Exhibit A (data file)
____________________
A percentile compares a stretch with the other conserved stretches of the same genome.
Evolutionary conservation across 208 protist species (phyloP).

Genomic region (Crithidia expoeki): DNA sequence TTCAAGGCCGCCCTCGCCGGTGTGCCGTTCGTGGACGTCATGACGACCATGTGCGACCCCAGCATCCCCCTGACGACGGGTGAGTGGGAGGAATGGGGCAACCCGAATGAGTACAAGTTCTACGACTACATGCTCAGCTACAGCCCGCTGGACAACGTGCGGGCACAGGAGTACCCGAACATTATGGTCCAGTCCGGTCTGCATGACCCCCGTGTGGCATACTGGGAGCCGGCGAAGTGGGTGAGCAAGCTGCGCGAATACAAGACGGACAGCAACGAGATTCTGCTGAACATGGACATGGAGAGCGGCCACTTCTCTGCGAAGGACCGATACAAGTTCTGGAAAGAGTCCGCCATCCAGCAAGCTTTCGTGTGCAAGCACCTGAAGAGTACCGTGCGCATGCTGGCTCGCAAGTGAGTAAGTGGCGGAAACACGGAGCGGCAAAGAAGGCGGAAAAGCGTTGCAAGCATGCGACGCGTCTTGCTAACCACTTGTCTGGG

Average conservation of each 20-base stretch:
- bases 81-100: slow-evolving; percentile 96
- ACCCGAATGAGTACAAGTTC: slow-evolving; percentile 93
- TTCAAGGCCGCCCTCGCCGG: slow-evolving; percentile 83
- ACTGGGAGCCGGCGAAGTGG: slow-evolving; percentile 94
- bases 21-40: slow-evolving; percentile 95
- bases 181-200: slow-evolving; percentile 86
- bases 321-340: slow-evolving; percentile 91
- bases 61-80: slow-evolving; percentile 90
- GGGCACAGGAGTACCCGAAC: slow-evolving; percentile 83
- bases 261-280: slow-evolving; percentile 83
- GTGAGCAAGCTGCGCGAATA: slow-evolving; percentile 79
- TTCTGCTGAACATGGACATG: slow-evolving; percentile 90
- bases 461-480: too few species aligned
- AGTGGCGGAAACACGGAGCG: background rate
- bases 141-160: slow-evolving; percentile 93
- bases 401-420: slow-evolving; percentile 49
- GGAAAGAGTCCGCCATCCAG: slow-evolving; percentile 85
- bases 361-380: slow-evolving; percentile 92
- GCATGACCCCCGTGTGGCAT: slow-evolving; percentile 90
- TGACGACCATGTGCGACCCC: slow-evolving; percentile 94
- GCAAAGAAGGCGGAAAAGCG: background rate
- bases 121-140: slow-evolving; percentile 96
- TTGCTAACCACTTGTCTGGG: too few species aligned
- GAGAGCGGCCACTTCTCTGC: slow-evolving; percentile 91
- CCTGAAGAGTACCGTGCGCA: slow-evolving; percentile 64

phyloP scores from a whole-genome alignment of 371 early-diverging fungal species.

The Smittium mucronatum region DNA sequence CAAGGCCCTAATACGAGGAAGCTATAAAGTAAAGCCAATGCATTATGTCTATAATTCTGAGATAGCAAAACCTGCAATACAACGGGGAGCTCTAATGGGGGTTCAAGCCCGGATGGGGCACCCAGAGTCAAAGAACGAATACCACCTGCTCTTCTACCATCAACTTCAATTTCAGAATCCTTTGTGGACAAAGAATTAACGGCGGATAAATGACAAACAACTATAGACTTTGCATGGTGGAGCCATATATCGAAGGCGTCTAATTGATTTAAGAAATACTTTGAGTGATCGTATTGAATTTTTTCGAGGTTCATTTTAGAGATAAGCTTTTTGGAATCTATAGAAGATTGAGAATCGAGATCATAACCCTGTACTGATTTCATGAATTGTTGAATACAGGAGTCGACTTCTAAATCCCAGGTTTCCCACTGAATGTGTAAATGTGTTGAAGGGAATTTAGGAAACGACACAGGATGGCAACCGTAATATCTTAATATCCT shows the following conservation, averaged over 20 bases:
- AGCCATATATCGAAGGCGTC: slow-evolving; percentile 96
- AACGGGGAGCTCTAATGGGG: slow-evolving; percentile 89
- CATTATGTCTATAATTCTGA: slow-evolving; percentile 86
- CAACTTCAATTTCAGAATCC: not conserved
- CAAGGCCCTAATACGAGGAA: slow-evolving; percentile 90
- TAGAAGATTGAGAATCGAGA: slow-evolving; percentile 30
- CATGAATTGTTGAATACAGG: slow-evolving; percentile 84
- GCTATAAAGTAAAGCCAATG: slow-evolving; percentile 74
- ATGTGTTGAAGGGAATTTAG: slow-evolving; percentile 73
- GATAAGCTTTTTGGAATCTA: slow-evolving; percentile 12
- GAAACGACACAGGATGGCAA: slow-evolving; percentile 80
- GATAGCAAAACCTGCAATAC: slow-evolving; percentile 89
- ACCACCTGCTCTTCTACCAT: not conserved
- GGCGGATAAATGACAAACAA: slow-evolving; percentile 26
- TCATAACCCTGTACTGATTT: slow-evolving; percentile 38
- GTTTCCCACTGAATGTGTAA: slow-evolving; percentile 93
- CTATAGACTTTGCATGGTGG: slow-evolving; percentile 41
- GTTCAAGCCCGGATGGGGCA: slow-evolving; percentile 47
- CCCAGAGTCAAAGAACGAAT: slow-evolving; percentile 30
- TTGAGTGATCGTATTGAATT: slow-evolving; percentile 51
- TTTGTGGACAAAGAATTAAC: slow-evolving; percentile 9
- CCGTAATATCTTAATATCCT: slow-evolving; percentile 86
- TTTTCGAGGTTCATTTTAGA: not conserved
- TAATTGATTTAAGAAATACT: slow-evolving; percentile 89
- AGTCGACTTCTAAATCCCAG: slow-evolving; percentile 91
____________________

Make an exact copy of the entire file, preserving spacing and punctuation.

A percentile compares a stretch with the other conserved stretches of the same genome.
Evolutionary conservation across 208 protist species (phyloP).

Genomic region (Crithidia expoeki): DNA sequence TTCAAGGCCGCCCTCGCCGGTGTGCCGTTCGTGGACGTCATGACGACCATGTGCGACCCCAGCATCCCCCTGACGACGGGTGAGTGGGAGGAATGGGGCAACCCGAATGAGTACAAGTTCTACGACTACATGCTCAGCTACAGCCCGCTGGACAACGTGCGGGCACAGGAGTACCCGAACATTATGGTCCAGTCCGGTCTGCATGACCCCCGTGTGGCATACTGGGAGCCGGCGAAGTGGGTGAGCAAGCTGCGCGAATACAAGACGGACAGCAACGAGATTCTGCTGAACATGGACATGGAGAGCGGCCACTTCTCTGCGAAGGACCGATACAAGTTCTGGAAAGAGTCCGCCATCCAGCAAGCTTTCGTGTGCAAGCACCTGAAGAGTACCGTGCGCATGCTGGCTCGCAAGTGAGTAAGTGGCGGAAACACGGAGCGGCAAAGAAGGCGGAAAAGCGTTGCAAGCATGCGACGCGTCTTGCTAACCACTTGTCTGGG

Average conservation of each 20-base stretch:
- bases 81-100: slow-evolving; percentile 96
- ACCCGAATGAGTACAAGTTC: slow-evolving; percentile 93
- TTCAAGGCCGCCCTCGCCGG: slow-evolving; percentile 83
- ACTGGGAGCCGGCGAAGTGG: slow-evolving; percentile 94
- bases 21-40: slow-evolving; percentile 95
- bases 181-200: slow-evolving; percentile 86
- bases 321-340: slow-evolving; percentile 91
- bases 61-80: slow-evolving; percentile 90
- GGGCACAGGAGTACCCGAAC: slow-evolving; percentile 83
- bases 261-280: slow-evolving; percentile 83
- GTGAGCAAGCTGCGCGAATA: slow-evolving; percentile 79
- TTCTGCTGAACATGGACATG: slow-evolving; percentile 90
- bases 461-480: too few species aligned
- AGTGGCGGAAACACGGAGCG: background rate
- bases 141-160: slow-evolving; percentile 93
- bases 401-420: slow-evolving; percentile 49
- GGAAAGAGTCCGCCATCCAG: slow-evolving; percentile 85
- bases 361-380: slow-evolving; percentile 92
- GCATGACCCCCGTGTGGCAT: slow-evolving; percentile 90
- TGACGACCATGTGCGACCCC: slow-evolving; percentile 94
- GCAAAGAAGGCGGAAAAGCG: background rate
- bases 121-140: slow-evolving; percentile 96
- TTGCTAACCACTTGTCTGGG: too few species aligned
- GAGAGCGGCCACTTCTCTGC: slow-evolving; percentile 91
- CCTGAAGAGTACCGTGCGCA: slow-evolving; percentile 64

phyloP scores from a whole-genome alignment of 371 early-diverging fungal species.

The Smittium mucronatum region DNA sequence CAAGGCCCTAATACGAGGAAGCTATAAAGTAAAGCCAATGCATTATGTCTATAATTCTGAGATAGCAAAACCTGCAATACAACGGGGAGCTCTAATGGGGGTTCAAGCCCGGATGGGGCACCCAGAGTCAAAGAACGAATACCACCTGCTCTTCTACCATCAACTTCAATTTCAGAATCCTTTGTGGACAAAGAATTAACGGCGGATAAATGACAAACAACTATAGACTTTGCATGGTGGAGCCATATATCGAAGGCGTCTAATTGATTTAAGAAATACTTTGAGTGATCGTATTGAATTTTTTCGAGGTTCATTTTAGAGATAAGCTTTTTGGAATCTATAGAAGATTGAGAATCGAGATCATAACCCTGTACTGATTTCATGAATTGTTGAATACAGGAGTCGACTTCTAAATCCCAGGTTTCCCACTGAATGTGTAAATGTGTTGAAGGGAATTTAGGAAACGACACAGGATGGCAACCGTAATATCTTAATATCCT shows the following conservation, averaged over 20 bases:
- AGCCATATATCGAAGGCGTC: slow-evolving; percentile 96
- AACGGGGAGCTCTAATGGGG: slow-evolving; percentile 89
- CATTATGTCTATAATTCTGA: slow-evolving; percentile 86
- CAACTTCAATTTCAGAATCC: not conserved
- CAAGGCCCTAATACGAGGAA: slow-evolving; percentile 90
- TAGAAGATTGAGAATCGAGA: slow-evolving; percentile 30
- CATGAATTGTTGAATACAGG: slow-evolving; percentile 84
- GCTATAAAGTAAAGCCAATG: slow-evolving; percentile 74
- ATGTGTTGAAGGGAATTTAG: slow-evolving; percentile 73
- GATAAGCTTTTTGGAATCTA: slow-evolving; percentile 12
- GAAACGACACAGGATGGCAA: slow-evolving; percentile 80
- GATAGCAAAACCTGCAATAC: slow-evolving; percentile 89
- ACCACCTGCTCTTCTACCAT: not conserved
- GGCGGATAAATGACAAACAA: slow-evolving; percentile 26
- TCATAACCCTGTACTGATTT: slow-evolving; percentile 38
- GTTTCCCACTGAATGTGTAA: slow-evolving; percentile 93
- CTATAGACTTTGCATGGTGG: slow-evolving; percentile 41
- GTTCAAGCCCGGATGGGGCA: slow-evolving; percentile 47
- CCCAGAGTCAAAGAACGAAT: slow-evolving; percentile 30
- TTGAGTGATCGTATTGAATT: slow-evolving; percentile 51
- TTTGTGGACAAAGAATTAAC: slow-evolving; percentile 9
- CCGTAATATCTTAATATCCT: slow-evolving; percentile 86
- TTTTCGAGGTTCATTTTAGA: not conserved
- TAATTGATTTAAGAAATACT: slow-evolving; percentile 89
- AGTCGACTTCTAAATCCCAG: slow-evolving; percentile 91